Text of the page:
Simulations & Serious Games

Remote Teaching

Simulations & Serious Games

Simulations & Serious Games

Simulations and serious games can be used if practicing or experimenting in real life is impossible or simply impractical. Professional roles and skills can be practised, such as those of a coach, a lawyer, a doctor. Examples already in use at Leiden University are Digital Archaeology modeling of the spread of Neanderthals or building the Limes in MineCraft, Moot Court, model UN Security Council, and observing dementia in patients in VR.

In a roleplaying simulation, the storyteller creates a learning experience in a described and limited venue or setting with a theme that has an end goal with limited time to achieve it. Participants have an assigned role with responsibilities and must succeed in small tasks or puzzles to reach the end goal. In addition to professional roles, general cognition skills like communication, social skills, and leadership skills are also practiced.

You could use this...

  • To let students practise the application of knowledge, skills, and attitudes in a realistic, yet controlled environment.
  • To let students practice and evaluate realistic decision-making processes, taking into account human interactions and emotions. In a real-life setting, these can result in a different outcome than students might expect based on theory.
  • To recreate settings that are difficult to access, such as privacy-sensitive or dangerous situations.

Keep in mind

  • Games can vary in their complexity. Both a simulated conversation and a 2-hour online challenge are a gamified learning experience, although their preparation time varies quite a lot. Creating a scenario, decision tree, and setting description takes some preparation time.
  • Clear rules. Like in any game, there should be clear rules. The storyteller or moderator is always right about the consequences of actions, no rules-lawyering
  • Make it easy and accessible. Start with the least technical solution, and go with what your students are already familiar with. You can always add more technology if needed.
  • Game Design Document. Create the setting and the rules of the game in a document. What is the context? What roles are there? What is expected of each role? What are the rules of engagement? What are the limitations? What is the end goal? Who will make decisions on the consequences of actions?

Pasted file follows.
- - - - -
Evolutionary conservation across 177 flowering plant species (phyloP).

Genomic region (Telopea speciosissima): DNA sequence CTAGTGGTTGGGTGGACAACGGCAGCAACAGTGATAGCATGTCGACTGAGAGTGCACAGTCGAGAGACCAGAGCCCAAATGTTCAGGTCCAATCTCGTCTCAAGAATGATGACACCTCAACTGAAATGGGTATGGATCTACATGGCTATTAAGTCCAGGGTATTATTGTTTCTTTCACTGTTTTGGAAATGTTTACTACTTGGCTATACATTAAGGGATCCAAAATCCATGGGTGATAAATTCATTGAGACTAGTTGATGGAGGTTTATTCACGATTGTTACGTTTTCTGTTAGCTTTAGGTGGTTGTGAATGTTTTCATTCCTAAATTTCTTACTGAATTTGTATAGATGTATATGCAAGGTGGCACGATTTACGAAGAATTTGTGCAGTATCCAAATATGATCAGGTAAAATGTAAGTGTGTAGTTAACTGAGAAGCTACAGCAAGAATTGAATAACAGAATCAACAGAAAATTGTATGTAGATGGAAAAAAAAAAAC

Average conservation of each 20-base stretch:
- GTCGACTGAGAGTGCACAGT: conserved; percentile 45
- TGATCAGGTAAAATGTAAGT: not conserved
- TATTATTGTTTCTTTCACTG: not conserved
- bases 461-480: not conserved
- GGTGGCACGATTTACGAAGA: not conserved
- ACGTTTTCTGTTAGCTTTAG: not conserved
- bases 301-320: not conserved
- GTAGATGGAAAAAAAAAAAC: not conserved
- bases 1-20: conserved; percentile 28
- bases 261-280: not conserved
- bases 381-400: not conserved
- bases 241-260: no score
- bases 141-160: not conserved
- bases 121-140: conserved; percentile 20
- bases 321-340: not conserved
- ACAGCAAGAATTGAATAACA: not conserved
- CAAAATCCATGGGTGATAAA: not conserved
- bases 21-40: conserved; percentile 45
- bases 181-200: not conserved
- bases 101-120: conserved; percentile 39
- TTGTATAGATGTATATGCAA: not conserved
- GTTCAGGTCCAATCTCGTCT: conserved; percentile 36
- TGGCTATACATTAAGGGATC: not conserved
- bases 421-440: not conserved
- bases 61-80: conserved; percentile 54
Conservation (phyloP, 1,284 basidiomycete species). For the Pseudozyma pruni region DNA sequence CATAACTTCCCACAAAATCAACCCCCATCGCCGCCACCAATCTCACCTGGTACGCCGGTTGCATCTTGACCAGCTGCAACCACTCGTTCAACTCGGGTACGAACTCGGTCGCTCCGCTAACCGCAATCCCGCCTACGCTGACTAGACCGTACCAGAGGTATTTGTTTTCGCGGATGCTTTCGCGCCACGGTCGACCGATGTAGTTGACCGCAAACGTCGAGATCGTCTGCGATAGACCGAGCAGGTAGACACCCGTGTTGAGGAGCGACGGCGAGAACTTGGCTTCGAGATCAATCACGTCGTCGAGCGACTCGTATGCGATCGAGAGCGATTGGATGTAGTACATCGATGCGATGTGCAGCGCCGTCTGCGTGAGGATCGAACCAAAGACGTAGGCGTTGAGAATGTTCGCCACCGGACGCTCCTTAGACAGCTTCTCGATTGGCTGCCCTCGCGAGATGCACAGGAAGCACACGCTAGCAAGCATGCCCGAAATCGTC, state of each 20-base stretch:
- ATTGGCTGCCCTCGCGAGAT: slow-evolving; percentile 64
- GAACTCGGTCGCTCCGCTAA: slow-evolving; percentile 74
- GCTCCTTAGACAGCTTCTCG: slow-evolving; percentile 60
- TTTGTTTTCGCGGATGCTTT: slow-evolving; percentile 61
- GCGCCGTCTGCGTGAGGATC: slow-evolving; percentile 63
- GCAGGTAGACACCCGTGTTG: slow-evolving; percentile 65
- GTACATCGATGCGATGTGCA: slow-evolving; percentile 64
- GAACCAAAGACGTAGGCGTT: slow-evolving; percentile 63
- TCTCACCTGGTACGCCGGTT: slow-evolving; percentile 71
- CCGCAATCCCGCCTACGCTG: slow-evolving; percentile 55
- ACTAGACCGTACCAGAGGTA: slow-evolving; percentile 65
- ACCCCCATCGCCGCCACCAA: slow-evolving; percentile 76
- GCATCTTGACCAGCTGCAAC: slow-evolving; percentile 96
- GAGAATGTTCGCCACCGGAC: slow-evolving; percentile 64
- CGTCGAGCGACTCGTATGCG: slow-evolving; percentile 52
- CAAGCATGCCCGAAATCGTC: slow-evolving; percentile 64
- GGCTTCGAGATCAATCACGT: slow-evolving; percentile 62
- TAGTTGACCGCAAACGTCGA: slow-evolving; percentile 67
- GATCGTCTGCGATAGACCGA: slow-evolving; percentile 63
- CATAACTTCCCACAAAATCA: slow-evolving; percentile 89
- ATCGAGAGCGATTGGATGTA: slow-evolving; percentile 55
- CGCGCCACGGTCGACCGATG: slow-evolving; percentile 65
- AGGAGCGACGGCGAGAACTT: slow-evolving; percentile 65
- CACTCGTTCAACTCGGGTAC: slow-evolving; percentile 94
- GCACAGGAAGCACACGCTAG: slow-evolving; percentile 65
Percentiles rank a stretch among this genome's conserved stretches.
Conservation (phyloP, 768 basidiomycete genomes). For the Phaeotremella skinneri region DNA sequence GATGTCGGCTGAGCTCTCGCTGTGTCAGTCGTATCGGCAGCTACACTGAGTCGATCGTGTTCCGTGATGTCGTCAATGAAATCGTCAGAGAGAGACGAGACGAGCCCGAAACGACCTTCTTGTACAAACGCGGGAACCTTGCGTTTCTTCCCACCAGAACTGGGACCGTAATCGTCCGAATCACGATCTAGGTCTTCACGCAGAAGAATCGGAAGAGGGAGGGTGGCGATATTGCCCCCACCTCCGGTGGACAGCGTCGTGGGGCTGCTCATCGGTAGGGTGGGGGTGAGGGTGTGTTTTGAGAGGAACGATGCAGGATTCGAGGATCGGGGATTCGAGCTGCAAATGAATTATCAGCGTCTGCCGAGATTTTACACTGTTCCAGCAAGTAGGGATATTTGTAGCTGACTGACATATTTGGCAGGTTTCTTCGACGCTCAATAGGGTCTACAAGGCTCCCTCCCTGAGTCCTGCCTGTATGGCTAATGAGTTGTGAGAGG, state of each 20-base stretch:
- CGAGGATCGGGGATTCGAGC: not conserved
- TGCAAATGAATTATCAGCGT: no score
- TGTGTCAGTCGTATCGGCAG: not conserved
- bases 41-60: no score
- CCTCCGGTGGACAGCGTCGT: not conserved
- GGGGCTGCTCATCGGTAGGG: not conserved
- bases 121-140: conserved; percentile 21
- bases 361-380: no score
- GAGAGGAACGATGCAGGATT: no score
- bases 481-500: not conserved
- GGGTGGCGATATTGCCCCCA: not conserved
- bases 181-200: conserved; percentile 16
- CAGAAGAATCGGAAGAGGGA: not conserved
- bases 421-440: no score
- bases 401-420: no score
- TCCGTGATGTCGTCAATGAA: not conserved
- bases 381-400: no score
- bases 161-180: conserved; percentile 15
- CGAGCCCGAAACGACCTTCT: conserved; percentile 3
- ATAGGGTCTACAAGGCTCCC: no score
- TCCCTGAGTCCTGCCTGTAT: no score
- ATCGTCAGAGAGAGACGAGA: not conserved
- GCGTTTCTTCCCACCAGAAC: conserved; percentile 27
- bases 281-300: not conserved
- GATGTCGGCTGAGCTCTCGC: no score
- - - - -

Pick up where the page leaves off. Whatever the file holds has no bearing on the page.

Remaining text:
Simulations and serious games are extremely useful when practicing skills or putting the learned knowledge into practice. Afterward students reflect with the teacher what the crucial takeaways are from the experience. Grading can be based on active participation and insights.

  • Conversation simulation
    Practising professional communication situations, such as difficult conversations and giving feedback are examples of a simulation. These simulations can be done in small-groups online settings, where students are assigned to a specific role they need to prepare and execute. During these phone, chat or video simulations, a small number of students can observe and provide feedback.
  • Team or group game
    Different teams are going through the same scenario at the same time, as if it were a competition. Each team has the same roles and will get new information about the scenario regulargly. E.g. a court where new information is presented every 15 minutes, a crisis scenario with an update every half hour or a fictional consultancy assignment where every week a new fictional briefing is given.
  • Analyse existing source material
    Ask students to analyse a video, a diary or a historical speech, then indicate what their actions would have been, or write a position paper based on a role. E.a. write a president’s speech during a crisis or a policy advice taking into account a specific philosopher.
  • Serious games - choose the channel
    • Play by Forum - turn based. Every player can react to everything that is posted. Regular updates of the consequences of the actions participants have taken plus new developments can be provided by both teachers and students.
    • Play by Email - turn based and teacher led. Ideal to guide groups through a game. With regular updates of the consequences of the actions participants have taken plus new developments
    • Play by Chat or Video conferencing (synchronous) - just like face to face simulations, during a timeslot, with possible addition of extra media, more intense.
    • Play in a Virtual World (synchronous), use an existing virtual world or create your own, this can be aided by audio chat.

Additional resources

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